Current data needs to do a much better job of supporting implementation as well as demonstrating results so that policymakers focus on the right areas to keep Agenda 2030 on track. At the same time, we must make sure no one becomes complacent about how little is really known about poverty and how it is being addressed – the data we have is not even close to good enough to track our aspirations to leave no one behind, and this is unacceptable. Policymakers should not feel satisfied with working on such poor information, especially when the means to improve it are so available. The data community must consistently make the case for this two-pronged approach, ensuring that policymakers make use of the data that is available to them but also recognise where this data can be improved.

So where should our focus be right now?

  1. Make data transparent and accessible for all – access to information is critical for implementing policy and targeting resources. It enables planners and service providers, civil society actors and donors to design and deliver effective programmes, and it enables the communities they serve to hold them to account for their decisions. As global poverty falls in aggregate, so improved targeting and a focus on the local become increasingly important. Data must be translated to the local policy context and made accessible to encourage action.
  2. Mobilise the power of administrative data – improving administrative data systems at country level is a difficult but essential job. Unless we count people – collect real-time data on the services that are reaching them, who is being born and where, who is dying and why – we will not be able to target the people most in need and ensure their lives are improving. Currently 55% of the poorest 20% of people in the world do not have their births registered. If you are invisible to your government, it cannot target you specifically to prevent you from being left behind. Civil registration and better administrative data systems are essential for policymakers working at the national and subnational level to plan, deliver, manage and monitor the services that are fundamental to people’s lives – health, education, water, sanitation, social protection. By improving administrative systems disaggregated data will increase too and so will its coverage and frequency.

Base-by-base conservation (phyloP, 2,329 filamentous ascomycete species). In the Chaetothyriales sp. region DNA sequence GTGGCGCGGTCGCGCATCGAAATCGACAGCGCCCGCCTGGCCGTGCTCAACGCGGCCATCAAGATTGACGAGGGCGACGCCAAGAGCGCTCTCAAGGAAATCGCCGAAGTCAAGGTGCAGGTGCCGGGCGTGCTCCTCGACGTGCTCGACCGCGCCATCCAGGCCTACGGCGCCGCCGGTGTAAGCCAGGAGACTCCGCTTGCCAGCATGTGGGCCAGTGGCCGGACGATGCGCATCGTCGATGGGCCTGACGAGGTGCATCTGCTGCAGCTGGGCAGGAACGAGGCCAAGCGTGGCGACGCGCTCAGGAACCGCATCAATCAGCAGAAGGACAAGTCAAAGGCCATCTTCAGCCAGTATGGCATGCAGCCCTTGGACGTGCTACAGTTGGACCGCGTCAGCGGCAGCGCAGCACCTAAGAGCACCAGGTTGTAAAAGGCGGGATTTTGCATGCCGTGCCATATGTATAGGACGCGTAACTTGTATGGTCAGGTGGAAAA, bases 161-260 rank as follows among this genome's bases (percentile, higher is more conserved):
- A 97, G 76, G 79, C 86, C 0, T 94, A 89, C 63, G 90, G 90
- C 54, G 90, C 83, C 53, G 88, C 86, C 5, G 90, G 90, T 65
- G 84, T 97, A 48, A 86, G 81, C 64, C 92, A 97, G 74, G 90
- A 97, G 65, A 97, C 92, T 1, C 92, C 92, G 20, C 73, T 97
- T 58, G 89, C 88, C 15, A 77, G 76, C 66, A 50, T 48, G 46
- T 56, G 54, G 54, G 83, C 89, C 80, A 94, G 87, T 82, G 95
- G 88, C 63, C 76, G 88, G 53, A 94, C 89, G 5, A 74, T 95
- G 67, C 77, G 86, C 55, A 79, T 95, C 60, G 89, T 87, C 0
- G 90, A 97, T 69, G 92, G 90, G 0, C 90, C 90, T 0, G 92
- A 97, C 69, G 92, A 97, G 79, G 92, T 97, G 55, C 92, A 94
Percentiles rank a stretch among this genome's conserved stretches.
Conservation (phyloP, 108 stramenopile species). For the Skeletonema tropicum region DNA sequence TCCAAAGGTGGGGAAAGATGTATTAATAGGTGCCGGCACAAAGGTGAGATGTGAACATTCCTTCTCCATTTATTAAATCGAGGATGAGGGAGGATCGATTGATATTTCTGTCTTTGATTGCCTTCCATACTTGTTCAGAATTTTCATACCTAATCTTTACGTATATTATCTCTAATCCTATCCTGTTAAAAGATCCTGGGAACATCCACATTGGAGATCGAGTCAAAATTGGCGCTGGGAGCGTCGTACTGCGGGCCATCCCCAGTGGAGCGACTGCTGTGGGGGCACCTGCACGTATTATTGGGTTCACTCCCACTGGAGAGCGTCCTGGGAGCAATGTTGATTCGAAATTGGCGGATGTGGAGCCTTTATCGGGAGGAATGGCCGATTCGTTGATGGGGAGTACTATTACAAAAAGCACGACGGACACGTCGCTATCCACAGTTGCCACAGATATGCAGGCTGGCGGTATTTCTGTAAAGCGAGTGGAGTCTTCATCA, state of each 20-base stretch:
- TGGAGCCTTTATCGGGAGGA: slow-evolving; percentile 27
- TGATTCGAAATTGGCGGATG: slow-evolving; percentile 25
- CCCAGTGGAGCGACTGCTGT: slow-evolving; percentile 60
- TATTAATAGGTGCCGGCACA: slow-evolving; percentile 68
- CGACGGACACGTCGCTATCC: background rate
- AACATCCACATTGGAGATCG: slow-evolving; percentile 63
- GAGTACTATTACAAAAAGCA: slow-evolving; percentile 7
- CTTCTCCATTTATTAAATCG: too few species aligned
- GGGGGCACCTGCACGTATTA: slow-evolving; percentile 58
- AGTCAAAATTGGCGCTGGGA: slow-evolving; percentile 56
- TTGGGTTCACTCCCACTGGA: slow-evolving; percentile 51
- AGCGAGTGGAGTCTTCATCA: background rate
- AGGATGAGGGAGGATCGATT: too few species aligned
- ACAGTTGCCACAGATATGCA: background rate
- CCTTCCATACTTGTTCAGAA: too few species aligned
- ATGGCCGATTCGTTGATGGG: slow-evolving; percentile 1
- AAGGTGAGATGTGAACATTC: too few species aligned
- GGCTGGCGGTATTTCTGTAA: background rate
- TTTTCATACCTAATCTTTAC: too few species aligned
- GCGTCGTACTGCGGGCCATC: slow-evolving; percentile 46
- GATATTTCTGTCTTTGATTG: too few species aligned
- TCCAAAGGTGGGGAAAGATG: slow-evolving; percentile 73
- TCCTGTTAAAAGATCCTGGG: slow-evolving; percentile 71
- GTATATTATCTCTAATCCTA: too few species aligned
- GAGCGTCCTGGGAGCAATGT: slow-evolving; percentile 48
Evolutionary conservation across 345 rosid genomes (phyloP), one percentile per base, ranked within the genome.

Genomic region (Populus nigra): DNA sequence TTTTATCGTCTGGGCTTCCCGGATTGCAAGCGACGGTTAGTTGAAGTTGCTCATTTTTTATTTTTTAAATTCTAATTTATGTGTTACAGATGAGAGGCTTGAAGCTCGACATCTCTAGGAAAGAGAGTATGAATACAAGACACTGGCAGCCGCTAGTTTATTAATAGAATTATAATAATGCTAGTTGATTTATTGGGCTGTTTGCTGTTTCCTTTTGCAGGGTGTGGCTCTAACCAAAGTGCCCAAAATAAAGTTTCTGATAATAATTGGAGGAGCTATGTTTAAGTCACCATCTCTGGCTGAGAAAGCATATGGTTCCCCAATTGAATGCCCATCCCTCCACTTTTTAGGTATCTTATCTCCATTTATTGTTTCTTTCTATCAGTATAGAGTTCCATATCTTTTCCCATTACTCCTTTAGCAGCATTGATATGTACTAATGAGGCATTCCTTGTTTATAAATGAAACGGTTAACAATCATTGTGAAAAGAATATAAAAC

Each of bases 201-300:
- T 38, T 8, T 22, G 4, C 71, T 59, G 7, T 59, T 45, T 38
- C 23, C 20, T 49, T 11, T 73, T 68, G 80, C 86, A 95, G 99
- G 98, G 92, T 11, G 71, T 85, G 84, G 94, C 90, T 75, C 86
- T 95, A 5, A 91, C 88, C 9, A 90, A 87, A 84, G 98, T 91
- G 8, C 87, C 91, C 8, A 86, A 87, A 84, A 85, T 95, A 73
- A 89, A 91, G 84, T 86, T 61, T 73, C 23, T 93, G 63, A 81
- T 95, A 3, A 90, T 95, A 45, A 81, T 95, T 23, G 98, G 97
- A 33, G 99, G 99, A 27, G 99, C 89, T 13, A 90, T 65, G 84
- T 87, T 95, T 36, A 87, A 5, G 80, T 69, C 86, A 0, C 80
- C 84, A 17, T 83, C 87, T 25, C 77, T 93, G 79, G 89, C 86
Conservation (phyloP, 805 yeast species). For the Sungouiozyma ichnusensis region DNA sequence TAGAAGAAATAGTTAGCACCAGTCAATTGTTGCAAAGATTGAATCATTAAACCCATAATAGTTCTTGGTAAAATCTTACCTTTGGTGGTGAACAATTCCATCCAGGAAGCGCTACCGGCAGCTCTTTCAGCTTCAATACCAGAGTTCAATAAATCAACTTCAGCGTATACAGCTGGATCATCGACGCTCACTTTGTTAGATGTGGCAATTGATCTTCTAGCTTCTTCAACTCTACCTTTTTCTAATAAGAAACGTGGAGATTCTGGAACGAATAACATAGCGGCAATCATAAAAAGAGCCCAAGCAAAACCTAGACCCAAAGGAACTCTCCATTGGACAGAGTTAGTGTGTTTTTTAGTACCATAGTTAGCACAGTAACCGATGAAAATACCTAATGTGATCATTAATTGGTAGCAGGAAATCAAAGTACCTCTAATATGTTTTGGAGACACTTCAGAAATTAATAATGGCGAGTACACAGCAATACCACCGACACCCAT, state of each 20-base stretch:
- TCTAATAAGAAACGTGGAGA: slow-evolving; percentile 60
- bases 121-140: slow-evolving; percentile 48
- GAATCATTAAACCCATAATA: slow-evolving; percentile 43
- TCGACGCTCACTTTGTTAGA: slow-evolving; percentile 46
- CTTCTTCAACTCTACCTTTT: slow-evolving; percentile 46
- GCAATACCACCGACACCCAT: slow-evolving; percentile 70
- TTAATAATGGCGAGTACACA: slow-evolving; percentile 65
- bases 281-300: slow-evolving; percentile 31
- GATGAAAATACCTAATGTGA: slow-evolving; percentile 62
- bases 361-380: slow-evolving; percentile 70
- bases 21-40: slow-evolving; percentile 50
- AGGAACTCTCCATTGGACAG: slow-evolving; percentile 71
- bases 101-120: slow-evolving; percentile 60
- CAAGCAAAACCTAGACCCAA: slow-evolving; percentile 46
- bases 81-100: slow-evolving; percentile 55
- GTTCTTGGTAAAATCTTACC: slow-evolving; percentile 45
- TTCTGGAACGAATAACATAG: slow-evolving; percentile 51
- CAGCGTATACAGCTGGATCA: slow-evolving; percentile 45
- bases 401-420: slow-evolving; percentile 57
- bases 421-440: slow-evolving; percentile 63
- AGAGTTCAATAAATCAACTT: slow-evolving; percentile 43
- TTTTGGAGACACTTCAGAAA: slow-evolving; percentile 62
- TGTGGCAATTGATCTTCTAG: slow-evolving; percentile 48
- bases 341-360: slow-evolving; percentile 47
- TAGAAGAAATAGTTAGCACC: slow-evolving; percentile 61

3. Improve data communication – we must put much more effort and investment into improving data communication to both ordinary people and politicians. Digital tools including social media platforms provide new opportunities for the public and politicians to communicate and exchange ideas, but we have not capitalised on them by enabling people to use data. There is untapped potential here to get people engaged with making the world better – whether that’s reporting water points that need servicing, holding politicians to account, or engaging in community/civic discussions or providing feedback. The data community needs to devote as much attention (maybe more) to how data is communicated, understood and used as we do to how it is gathered. The narrative that you build on the foundation of data is what can change the world for the better.

So let’s be open to doing things differently so we can make greater strides with data and transform the lives of people for the better.